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Monday, 14 August, 2000, 13:33 GMT 14:33 UK
Analysis: Battle for Kosovo's mines
K-For APC outside Trepca mining complex
Serbs control some areas of Kosovo that Unmik is supposed to
BBC south-east Europe analyst Gabriel Partos

The lead smelter in Zvecan, near the Serb-controlled part of the northern town of Mitrovica, is part of Kosovo's biggest mining and ore processing complex.

It, and other Kosovan mines, have taken an political and economic significance.

The ownership of the Zvecan plant has been in dispute for over a decade - first between Kosovo's Albanians and the Serbian authorities and then, since last year's conflict, between the UN administration in Kosovo and Belgrade.

But beyond dealing with the pollution issue, the UN is also eager to weaken the Serbs' stranglehold over the economic resources of Kosovo

The Zvecan smelter is part of the Trepca complex of 40 mines and plants producing a range of metals, including zinc, lead, cadmium and silver.

Now largely run down, it is traditionally been the mainstay of Kosovo's economy, accounting in the late 1980s for about a quarter of Kosovo's gross domestic product.

Because of its substantial exports earnings in the past, it has also been an important economic resource for the whole of Serbia.

Zvecan's history

Before Serbia revoked Kosovo's autonomy in all but name in 1989, the Zvecan complex was in the hands of Kosovo's predominantly ethnic Albanian provincial authorities.

Thereafter, Belgrade put the mines and processing plants under its direct control. And much of the mainly ethnic Albanian labour force was dismissed when miners went on strike to protest against the abolition of Kosovo's autonomy.

Under Serbian control in the 1990s the complex was neglected, and pollution levels increased.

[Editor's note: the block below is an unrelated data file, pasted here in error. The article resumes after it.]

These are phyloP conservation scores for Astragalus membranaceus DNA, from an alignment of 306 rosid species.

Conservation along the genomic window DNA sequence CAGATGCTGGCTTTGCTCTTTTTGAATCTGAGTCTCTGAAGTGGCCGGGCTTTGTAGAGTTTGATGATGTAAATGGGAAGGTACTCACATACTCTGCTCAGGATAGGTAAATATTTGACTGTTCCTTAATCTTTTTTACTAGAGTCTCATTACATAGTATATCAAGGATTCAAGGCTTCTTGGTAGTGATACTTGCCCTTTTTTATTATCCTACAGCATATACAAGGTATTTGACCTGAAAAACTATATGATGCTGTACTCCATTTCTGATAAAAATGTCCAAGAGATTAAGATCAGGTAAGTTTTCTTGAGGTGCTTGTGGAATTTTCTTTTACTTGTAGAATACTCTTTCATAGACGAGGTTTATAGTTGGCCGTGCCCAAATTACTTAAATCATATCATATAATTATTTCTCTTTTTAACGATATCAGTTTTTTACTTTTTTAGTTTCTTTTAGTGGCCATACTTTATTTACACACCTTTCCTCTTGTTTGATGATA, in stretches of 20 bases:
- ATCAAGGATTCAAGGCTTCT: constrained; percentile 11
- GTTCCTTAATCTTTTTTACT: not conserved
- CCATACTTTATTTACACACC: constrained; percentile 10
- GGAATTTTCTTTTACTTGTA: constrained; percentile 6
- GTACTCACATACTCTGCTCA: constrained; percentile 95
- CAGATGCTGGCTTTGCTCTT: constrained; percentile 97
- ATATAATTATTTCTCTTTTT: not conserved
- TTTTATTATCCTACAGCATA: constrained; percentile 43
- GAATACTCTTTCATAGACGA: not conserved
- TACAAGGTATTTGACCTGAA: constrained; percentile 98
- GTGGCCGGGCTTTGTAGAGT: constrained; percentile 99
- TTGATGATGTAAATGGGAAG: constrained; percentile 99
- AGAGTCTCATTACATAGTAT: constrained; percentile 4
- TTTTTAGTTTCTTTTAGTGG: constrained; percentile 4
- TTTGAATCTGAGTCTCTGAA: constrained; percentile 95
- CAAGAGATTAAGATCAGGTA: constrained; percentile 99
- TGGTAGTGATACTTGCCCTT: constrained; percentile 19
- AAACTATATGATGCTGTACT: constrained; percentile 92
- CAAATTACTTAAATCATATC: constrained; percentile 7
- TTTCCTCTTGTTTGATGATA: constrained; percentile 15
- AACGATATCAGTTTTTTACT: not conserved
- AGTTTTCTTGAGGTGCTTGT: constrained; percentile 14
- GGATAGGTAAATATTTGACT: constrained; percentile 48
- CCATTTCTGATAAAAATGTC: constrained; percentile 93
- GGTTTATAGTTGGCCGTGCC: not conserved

The little investment that was acquired during the period came from a Greek company, Mytilineos Holdings, which has been claiming compensation for lack of payment for its involvement.

Environmental hazard

The multi-national peacekeeping force, K-For has now taken over the lead smelter in Zvecan following reports that the pollution spewed out by this communist-era plant was 200 times the accepted level set by the World Health Organisation.

Trepca plant in Mitrovica
The UN says the smeliting plant is causing massive pollution
The head of the UN Mission in Kosovo, Bernard Kouchner - himself a physician by profession - ordered the take over of the smelter after the commander of the French K-For contingent based in the area had complained that the factory represented a health threat to his soldiers.

Controlling the mines

But the environmental damage is just one problem.

Although the UN Mission in Kosovo, Unmik, is supposed to be running the province, effective control over sections of the Trepca complex has remained in Serbian hands.

This is because the Zvecan smelter and other units are located in the area that now has the only remaining substantial concentration of Serbs in Kosovo, the northern part of the divided town of Mitrovica.

By contrast, other parts of the complex, including the largest mine at Stari Trg, are now in Albanian hands because the local population is predominantly ethnic Albanian.

Dividing Kosovo

While the Kosovar Albanians are prepared, for the time being, to accept Unmik's ultimate control - and its help in allocating the huge foreign aid needed to make the mines and plants efficient and environmentally sound. The Serbs have been much more reluctant to co-operate with UNMIK.

K-For arrest Kosovo Albanina protester
K-For has struggled to control ehtnic violence in Mitrovica
Now the UN has decided to assert its control in order to allow a consortium of US, French and Swedish companies to modernise the Zvecan plant.

But beyond dealing with the pollution issue, the UN is also eager to weaken the Serbs' stranglehold over the economic resources of Kosovo.

It is part of an effort to reduce the risk that Kosovo might one day be divided with the resource-rich northern region going to Serbia while the rest of Kosovo becomes independent under ethnic Albanian control.

This goes against the UN's wishes for restoring a multi-ethnic Kosovo that would remain part of a newly-democratic Yugoslavia.

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